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I've installed Ubuntu 11.10 on my Dell 5010. It gets too hot. (between 85°C and 90°C in idle). I searched around and found this question. but the solution doesn't worked for me.

I think there is a problem with XOrg. It takes between 10% and 20% of CPU all times. I wonder if it's normal or not. Also there is a process named virtuoso-t sometimes takes 25% of process, when CPU usage of over 25%. (I guess one core is completely consumed by it). I always kill the virtuoso-t and don't know what is that.

What should I do now?

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This worked for me on Dell inspiron 3521 - Ubuntu 13.04 . Less sound of fan webupd8.org/2011/06/linux-kernel-power-issue-fix.html (Using tlp as well - webupd8.org/2013/04/improve-power-usage-battery-life-in.html) –  mac Jun 23 '13 at 10:13

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up vote 2 down vote accepted

I have the same model of notebook, and I run dualboot Windows 7 and Fedora Core 15 on it. I struggled for the last year with overheating (it would actually shut down in BOTH Windows and FC) and tried all sorts of software solutions and fan controller setups, even pulling it apart to clean the fan. Some improvement, but problem quickly recurred.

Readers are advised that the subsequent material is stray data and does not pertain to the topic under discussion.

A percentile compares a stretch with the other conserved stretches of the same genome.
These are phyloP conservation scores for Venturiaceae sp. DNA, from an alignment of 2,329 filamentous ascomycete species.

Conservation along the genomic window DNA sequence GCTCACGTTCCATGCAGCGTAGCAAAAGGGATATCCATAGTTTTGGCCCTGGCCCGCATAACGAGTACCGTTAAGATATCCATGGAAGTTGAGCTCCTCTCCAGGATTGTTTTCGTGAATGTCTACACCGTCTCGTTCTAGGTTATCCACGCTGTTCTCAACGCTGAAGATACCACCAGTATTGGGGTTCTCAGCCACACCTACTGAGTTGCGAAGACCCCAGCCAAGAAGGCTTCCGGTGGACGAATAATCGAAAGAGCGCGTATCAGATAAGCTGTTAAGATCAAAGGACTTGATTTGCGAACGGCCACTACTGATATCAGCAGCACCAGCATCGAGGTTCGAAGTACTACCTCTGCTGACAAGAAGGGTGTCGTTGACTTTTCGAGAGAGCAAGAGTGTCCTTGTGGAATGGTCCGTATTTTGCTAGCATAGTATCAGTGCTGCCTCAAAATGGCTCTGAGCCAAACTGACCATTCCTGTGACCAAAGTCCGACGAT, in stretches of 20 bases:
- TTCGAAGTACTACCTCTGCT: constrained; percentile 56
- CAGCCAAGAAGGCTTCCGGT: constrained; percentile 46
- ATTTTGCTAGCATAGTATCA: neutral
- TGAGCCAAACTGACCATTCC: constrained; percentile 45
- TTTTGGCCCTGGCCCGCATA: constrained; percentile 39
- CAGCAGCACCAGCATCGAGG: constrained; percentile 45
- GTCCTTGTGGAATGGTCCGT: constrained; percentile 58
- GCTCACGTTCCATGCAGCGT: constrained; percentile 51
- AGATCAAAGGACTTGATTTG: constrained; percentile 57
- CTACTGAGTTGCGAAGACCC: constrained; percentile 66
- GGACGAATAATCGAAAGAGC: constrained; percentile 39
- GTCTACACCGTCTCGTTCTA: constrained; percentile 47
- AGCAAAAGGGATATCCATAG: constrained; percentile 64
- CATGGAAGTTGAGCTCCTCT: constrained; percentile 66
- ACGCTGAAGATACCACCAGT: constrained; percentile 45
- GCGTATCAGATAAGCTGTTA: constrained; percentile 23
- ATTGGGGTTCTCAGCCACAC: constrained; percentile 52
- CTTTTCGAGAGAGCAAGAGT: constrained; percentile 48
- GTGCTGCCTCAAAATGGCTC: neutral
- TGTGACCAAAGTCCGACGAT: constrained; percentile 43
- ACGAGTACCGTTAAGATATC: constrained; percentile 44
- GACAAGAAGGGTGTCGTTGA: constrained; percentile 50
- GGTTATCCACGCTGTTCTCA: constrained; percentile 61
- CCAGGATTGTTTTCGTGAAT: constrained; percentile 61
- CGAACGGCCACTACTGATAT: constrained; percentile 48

When I pulled it apart to clean it for the third time, upon putting it back together it wouldn't run for more than five seconds. I realized that taking it apart that many times had disengaged the thermal paste from the cpu core, and so it was overheating instantly.

I bought some new thermal paste, cleaned the CPU and heatsink, applied the paste and put it back together. Now, ZERO problem. Not a single overheat, it runs sitting on carpet, with the carpet blocking the air intakes, WHILE it runs benchmark software for the CPU and GPU.

It's my opinion (as a BSc Computer Science student on the brink of graduation) that the thermal paste used at the Dell factory is awful quality, and should be replaced with some decent paste.

Hope this helps.

Here's a youtube on how to correctly dismantle the notebook and how to apply thermal paste..

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